Last Mile Health joined world leaders, policymakers, and partners in Dubai, United Arab Emirates for Reaching the Last Mile Forum and COP28, the 28th Conference of the Parties to the United Nations Framework Convention on Climate Change. COP28 included the first-ever COP Health Day, drawing attention to the critical intersection between climate and health.
Alongside our colleagues, we elevated the essential role of community health workers in combating the adverse health impacts climate change is already inflicting on communities around the world. Notable milestones and engagements included a commitment to shared principles for scaling community health in Africa, recognition of the lifetime achievements of Her Excellency Ellen Johnson Sirleaf, and a global health and climate declaration endorsed by 123 countries.
Africa Frontline First partnership commitment
On the main stage at Reaching the Last Mile Forum, a coalition of partners renewed and strengthened their joint support for community health workers alongside Africa Frontline First, an initiative co-led by Last Mile Health. The historic announcement included commitments to coordinate financing behind country agendas and a commitment by the Global Fund of US$900 million for community health over the next 3 years—74% of which will be invested in African countries.
Partners in the announcement included the Global Fund to Fight AIDS, Tuberculosis and Malaria (the Global Fund), the Africa Centers for Disease Control and Prevention (Africa CDC), Africa Frontline First, the Children’s Investment Fund Foundation (CIFF), ELMA Philanthropies, the Johnson & Johnson Foundation, the Skoll Foundation, the Mastercard Foundation, the Rockefeller Foundation, the U.S. President’s Emergency Plan for AIDS Relief (PEPFAR), the U.S. President’s Malaria Initiative (PMI), USAID, and United Nations Children’s Fund (UNICEF).
Her Excellency Ellen Johnson Sirleaf Lifetime Achievement Award
Her Excellency Ellen Johnson Sirleaf is the first elected female head of state in Africa, a Nobel Peace Laureate, and a relentless champion of community health. At Reaching the Last Mile Forum, H.E. Sirleaf received the lifetime achievement award in recognition of her tireless efforts to bring essential healthcare to last mile communities.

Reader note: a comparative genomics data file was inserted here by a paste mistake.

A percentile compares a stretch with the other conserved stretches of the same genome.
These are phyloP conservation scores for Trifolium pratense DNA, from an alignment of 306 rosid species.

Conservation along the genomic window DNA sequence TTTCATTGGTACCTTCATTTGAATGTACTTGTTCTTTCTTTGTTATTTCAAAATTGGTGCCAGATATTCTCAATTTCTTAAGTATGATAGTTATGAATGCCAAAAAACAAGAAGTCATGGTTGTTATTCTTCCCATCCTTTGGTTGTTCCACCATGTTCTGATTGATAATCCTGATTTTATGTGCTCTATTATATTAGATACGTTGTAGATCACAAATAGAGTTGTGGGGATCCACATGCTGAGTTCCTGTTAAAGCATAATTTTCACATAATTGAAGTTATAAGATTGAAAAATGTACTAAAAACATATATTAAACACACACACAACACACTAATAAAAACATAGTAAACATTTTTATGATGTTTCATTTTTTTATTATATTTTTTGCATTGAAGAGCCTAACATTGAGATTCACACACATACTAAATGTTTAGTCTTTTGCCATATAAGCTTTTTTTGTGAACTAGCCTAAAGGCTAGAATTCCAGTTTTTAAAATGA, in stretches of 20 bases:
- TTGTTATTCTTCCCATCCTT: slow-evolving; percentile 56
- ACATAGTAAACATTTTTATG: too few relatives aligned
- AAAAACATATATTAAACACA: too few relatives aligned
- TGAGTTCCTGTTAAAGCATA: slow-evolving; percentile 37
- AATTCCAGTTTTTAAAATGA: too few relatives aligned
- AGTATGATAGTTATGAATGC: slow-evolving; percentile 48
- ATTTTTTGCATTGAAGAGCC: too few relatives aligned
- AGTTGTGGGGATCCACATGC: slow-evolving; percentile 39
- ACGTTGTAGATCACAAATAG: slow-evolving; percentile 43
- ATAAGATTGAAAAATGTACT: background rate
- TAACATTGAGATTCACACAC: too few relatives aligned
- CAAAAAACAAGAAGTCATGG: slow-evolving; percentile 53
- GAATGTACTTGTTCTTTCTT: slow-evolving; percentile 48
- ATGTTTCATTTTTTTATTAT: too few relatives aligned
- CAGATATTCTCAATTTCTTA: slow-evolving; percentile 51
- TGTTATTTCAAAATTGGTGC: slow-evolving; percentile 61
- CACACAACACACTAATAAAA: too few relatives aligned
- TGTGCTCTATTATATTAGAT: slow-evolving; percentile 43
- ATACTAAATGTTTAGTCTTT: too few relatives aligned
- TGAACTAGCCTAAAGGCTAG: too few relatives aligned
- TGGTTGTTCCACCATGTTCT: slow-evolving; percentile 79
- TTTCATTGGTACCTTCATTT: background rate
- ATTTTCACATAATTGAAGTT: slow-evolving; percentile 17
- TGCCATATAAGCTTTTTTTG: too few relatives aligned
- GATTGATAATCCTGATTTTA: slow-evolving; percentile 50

As President of Liberia, H.E. Sirleaf guided the country through the 2014-2016 Ebola outbreak and spearheaded the development of Liberia’s exemplary national community health worker program, which has since deployed more than 4,000 paid community health workers to serve nearly 1 million Liberians. We are honored to have partnered with her in these efforts.
Now, we’re collaborating to tackle one of the biggest barriers to scaling community health workforces globally: financing. Under the championship of H.E. Sirleaf, Last Mile Health, Community Health Impact Coalition, and Financing Alliance for Health are working to accelerate the movement for health equity through Africa Frontline First.
Reaching the Last Mile Forum Panel: Building Climate Resilient Health Systems
“We must start now. An essential step is affirming strong policies and investing in systems that support professional community health workers.” – Lisha McCormick on building health systems capable of withstanding disease threats and climate shocks.
Last Mile Health Chief Executive Officer Lisha McCormick joined experts from around the world for a conversation on the work to build resilient health systems amid a changing climate.
Drawing on experience across geographies, and with a special focus on the role of community health workers, panelists discussed what has worked—and what has not—in efforts to deliver equitable healthcare and reach last-mile communities. Moderator Dr. Angela Gichaga, Chief Executive Officer of Financing Alliance for Health and Co-Executive Director of Africa Frontline First, guided a conversation on challenges to equity in health, the status of professional community health workers as essential pillars of healthcare delivery, and lessons lessons the world learned from the COVID-19 pandemic and Ebola epidemic.
Climate and Health Declaration
More than 120 countries backed the COP28 UAE Climate and Health Declaration, which acknowledges the growing health impacts of climate change on communities and countries. Malawi served as a country champion for the declaration, demonstrating their continued leadership at the intersection of climate and health.
“Climate change is increasingly impacting the health and wellbeing of our communities. Malawi has experienced these impacts first-hand – extreme weather events have displaced tens of thousands of our citizens and sparked infectious disease outbreaks that have killed thousands more. This year, at COP28, we are calling for a bolder path forward that prioritizes investments in health and wellbeing, ensures a just transition away from fossil fuels, and creates a healthier future for all of us.” – Lazarus Chakwera, President of Malawi.
Community health workers in Malawi served a vital role responding to health impacts of climate-driven flooding from Cyclone Freddy and the nation’s worst-ever cholera outbreak in 2023.
Events at Reaching the Last Mile Forum and COP 28 affirmed the critical role of community health workers in resilient health systems that can adapt to disease and climate threats, and achieve universal health coverage.
As we look ahead to worsening health impacts of a changing climate, we must continue to build the capacity of professional community health workers, ensuring they are skilled, salaried, supplied, and supervised as part of a well-functioning community health system operating at national scale.